Leetcode 167. Two Sum II - Input array is sorted

Problem Explanation:

We are given a sorted list of numbers and a target number. The task is to find two numbers from the list that sum up to the target number. We are required to return the indices of these numbers where the index of the smaller number is less than the index of the larger number. Note that the index is not zero-based but starts from 1.

Let's look at an example: Suppose the input list is [2,7,11,15] and the target is 9. The two numbers that add up to 9 are 2 and 7. The indices of 2 and 7 are 1 and 2 respectively. So, the output of this example will be [1,2].

Solution Approach:

The fact that the given list is sorted can be used to solve this problem more efficiently. We can start with two pointers - one at the beginning of the list (left pointer) and one at the end of the list (right pointer). Then, we add the numbers at the locations of the two pointers. If the sum is less than the target, we need to increase the sum, so we increase the left pointer. If the sum is more than the target, we need to decrease the sum, so we decrease the right pointer. We proceed like this until we find two numbers that add up to the target number.

Here's how this approach works for our example:

  • Initially, left pointer is at 2 (index 1) and right pointer is at 15 (index 4). Sum = 2 + 15 = 17. This is more than the target (9), so we decrease the right pointer.
  • Now, left pointer is at 2 (index 1) and right pointer is at 11 (index 3). Sum = 2 + 11 = 13. Again, this is more than the target, so we decrease the right pointer.
  • Now, left pointer is at 2 (index 1) and right pointer is at 7 (index 2). Sum = 2 + 7 = 9. This is equal to the target, so we have found our two numbers. We return their indices [1,2].

Solution:

Python Solution:

1
2python
3class Solution:
4  def twoSum(self, numbers, target):
5    l = 0
6    r = len(numbers) - 1
7
8    while numbers[l] + numbers[r] != target:
9      if numbers[l] + numbers[r] < target:
10        l += 1
11      else:
12        r -= 1
13
14    return [l + 1, r + 1]

Java Solution:

1
2java
3class Solution {
4    public int[] twoSum(int[] numbers, int target) {
5        int l = 0, r = numbers.length - 1;
6        while (numbers[l] + numbers[r] != target) {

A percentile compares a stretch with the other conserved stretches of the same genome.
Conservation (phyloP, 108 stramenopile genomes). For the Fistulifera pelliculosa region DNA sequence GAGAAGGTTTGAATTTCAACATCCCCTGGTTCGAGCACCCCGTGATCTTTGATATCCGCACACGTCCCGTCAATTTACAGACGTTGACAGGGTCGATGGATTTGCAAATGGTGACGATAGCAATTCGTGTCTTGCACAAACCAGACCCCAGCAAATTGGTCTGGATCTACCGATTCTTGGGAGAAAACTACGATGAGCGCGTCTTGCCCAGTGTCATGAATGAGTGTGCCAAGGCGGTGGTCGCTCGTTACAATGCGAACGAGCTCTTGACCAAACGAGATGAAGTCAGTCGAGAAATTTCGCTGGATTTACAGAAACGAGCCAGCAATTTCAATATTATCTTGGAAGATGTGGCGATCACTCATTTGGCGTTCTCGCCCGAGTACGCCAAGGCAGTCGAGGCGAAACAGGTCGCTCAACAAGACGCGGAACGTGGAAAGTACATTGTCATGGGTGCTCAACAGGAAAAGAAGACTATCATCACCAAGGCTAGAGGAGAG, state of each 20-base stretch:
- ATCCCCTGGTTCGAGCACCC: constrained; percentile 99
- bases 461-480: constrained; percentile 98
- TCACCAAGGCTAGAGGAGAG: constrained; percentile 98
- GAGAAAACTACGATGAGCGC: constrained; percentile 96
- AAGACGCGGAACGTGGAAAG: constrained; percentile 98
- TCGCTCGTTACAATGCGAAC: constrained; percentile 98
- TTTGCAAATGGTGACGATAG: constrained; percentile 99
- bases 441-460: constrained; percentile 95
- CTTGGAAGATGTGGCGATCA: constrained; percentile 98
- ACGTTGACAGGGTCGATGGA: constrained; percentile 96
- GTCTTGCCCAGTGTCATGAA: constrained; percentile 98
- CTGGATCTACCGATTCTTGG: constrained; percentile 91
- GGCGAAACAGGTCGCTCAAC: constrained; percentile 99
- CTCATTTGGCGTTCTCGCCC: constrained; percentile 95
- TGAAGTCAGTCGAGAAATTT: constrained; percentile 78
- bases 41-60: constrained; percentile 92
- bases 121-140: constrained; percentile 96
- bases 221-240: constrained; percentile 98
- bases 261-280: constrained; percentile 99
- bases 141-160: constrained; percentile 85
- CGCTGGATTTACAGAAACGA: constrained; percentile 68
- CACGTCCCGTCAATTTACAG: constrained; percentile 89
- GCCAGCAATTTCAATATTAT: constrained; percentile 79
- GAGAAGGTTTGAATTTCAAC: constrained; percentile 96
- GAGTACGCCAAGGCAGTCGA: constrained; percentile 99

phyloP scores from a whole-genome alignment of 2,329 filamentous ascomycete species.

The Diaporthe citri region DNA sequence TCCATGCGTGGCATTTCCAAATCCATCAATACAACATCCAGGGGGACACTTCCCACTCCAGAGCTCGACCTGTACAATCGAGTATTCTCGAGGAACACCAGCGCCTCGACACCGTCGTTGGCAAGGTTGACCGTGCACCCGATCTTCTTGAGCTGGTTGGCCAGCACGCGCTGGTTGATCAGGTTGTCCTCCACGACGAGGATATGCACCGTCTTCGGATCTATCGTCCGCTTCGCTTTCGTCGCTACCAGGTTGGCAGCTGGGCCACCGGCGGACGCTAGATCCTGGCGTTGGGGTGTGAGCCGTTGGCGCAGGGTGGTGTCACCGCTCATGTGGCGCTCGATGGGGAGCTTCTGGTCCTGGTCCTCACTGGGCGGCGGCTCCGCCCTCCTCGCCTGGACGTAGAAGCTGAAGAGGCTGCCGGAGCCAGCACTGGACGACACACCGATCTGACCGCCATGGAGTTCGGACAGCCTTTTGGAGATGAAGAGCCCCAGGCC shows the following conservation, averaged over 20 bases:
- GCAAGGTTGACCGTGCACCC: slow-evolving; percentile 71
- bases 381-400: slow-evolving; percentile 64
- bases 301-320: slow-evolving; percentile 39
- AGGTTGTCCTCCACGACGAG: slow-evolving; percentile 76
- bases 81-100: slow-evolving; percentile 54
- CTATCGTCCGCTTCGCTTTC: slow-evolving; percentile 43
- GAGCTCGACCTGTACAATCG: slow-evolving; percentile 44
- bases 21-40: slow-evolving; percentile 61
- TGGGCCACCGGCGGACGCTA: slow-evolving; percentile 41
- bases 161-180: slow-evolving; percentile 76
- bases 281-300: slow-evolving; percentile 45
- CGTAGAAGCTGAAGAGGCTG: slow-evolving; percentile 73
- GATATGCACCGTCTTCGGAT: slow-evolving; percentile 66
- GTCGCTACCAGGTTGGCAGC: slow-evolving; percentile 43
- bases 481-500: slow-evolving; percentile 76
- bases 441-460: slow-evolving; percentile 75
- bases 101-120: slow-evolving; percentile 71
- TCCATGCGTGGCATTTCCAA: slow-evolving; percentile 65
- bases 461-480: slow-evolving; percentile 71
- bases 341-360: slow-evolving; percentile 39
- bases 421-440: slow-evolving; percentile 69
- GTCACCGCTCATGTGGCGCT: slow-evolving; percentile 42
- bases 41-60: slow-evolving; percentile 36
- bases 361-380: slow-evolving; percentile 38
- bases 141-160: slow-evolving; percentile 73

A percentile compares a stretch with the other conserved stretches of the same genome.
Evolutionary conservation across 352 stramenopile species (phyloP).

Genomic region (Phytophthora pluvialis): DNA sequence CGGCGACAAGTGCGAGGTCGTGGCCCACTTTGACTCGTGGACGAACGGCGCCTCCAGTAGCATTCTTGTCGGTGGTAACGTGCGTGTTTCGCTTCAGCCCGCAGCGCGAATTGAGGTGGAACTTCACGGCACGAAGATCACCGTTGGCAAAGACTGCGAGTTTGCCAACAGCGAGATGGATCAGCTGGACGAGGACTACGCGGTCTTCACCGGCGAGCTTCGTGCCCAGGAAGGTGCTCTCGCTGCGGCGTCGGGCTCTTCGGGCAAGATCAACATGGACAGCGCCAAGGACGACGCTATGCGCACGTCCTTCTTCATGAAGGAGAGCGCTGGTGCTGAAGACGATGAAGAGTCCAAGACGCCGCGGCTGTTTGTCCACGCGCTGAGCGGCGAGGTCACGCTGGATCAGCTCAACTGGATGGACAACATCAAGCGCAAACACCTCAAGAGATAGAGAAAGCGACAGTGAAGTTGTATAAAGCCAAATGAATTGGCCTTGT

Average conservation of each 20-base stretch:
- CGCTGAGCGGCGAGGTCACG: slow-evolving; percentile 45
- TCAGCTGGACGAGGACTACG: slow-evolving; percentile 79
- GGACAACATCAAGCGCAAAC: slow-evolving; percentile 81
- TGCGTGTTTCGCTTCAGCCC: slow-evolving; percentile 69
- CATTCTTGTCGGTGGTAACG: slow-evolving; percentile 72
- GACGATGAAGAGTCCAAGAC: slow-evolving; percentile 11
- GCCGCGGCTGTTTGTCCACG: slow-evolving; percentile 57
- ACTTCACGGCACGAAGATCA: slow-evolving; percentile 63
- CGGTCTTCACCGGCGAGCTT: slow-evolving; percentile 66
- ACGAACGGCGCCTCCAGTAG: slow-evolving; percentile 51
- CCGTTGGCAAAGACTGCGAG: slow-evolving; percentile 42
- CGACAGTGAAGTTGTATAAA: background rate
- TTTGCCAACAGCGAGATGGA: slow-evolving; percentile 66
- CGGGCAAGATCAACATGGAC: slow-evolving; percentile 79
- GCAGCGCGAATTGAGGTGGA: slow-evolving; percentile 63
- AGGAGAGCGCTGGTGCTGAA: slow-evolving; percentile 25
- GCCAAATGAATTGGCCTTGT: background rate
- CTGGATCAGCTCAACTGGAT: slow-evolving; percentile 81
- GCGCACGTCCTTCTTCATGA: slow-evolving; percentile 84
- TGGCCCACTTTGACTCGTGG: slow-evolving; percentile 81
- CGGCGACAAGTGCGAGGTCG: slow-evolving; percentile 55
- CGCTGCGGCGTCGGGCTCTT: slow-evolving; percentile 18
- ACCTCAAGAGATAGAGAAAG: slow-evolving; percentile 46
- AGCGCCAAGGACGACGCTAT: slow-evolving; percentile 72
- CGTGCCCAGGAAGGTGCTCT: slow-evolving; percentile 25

7            if (numbers[l] + numbers[r] < target)
8                l++;
9            else
10                r--;
11        }
12        return new int[]{l + 1, r + 1};
13    }
14}

Javascript Solution:

1
2javascript
3var Solution = function() {};
4Solution.prototype.twoSum = function(numbers, target) {
5    let l = 0, r = numbers.length - 1;
6    while (numbers[l] + numbers[r] != target) {
7        if (numbers[l] + numbers[r] < target)
8            l++;
9        else
10            r--;
11    }
12    return [l + 1, r + 1];
13};

C++ Solution:

1
2cpp
3class Solution {
4public:
5    vector<int> twoSum(vector<int>& numbers, int target) {
6        int l = 0;
7        int r = numbers.size() - 1;
8
9        while (numbers[l] + numbers[r] != target)
10          if (numbers[l] + numbers[r] < target)
11            ++l;
12          else
13            --r;
14
15        return {l + 1, r + 1};
16    }
17}

C# Solution:

1
2csharp
3public class Solution {
4    public int[] TwoSum(int[] numbers, int target) {
5        int l = 0, r = numbers.Length - 1;
6        while (numbers[l] + numbers[r] != target) {
7            if (numbers[l] + numbers[r] < target)
8                l++;
9            else
10                r--;
11        }
12        return new int[] {l + 1, r + 1};
13    }
14}

When applied, these codes will quickly locate the two values that, when added together, equal the target number specified. This is achieved by effectively using the sorted nature of the input list to our advantage. Always remember to return the answer in a format that aligns with the problem requirements. In this case, the indices needed to be one-based and ordered from smallest to largest.

Nevertheless, it is important to note that the time complexity of this solution is O(n), where n is the length of the input list. This is because in the worst case scenario, we are iterating through the list once. The space complexity, on the other hand, is O(1) because we are not using any additional space that grows with the input size.

Finally, while the provided solutions should work for most scenarios, always carefully understand the problem's constraints and edge cases. For instance, the problem assumes that there is exactly one solution. If there were no such guarantee, additional checks would be necessary to handle cases where no solution exists. Similarly, the problem explicitly states that the input list is sorted. If it were not sorted, we would need to either sort it first (increasing the time complexity) or use a different approach altogether.

Thus, it is crucial to understand the problem fully before starting to code, and keep in mind the nature of the input, the required output, and the constraints of the problem.


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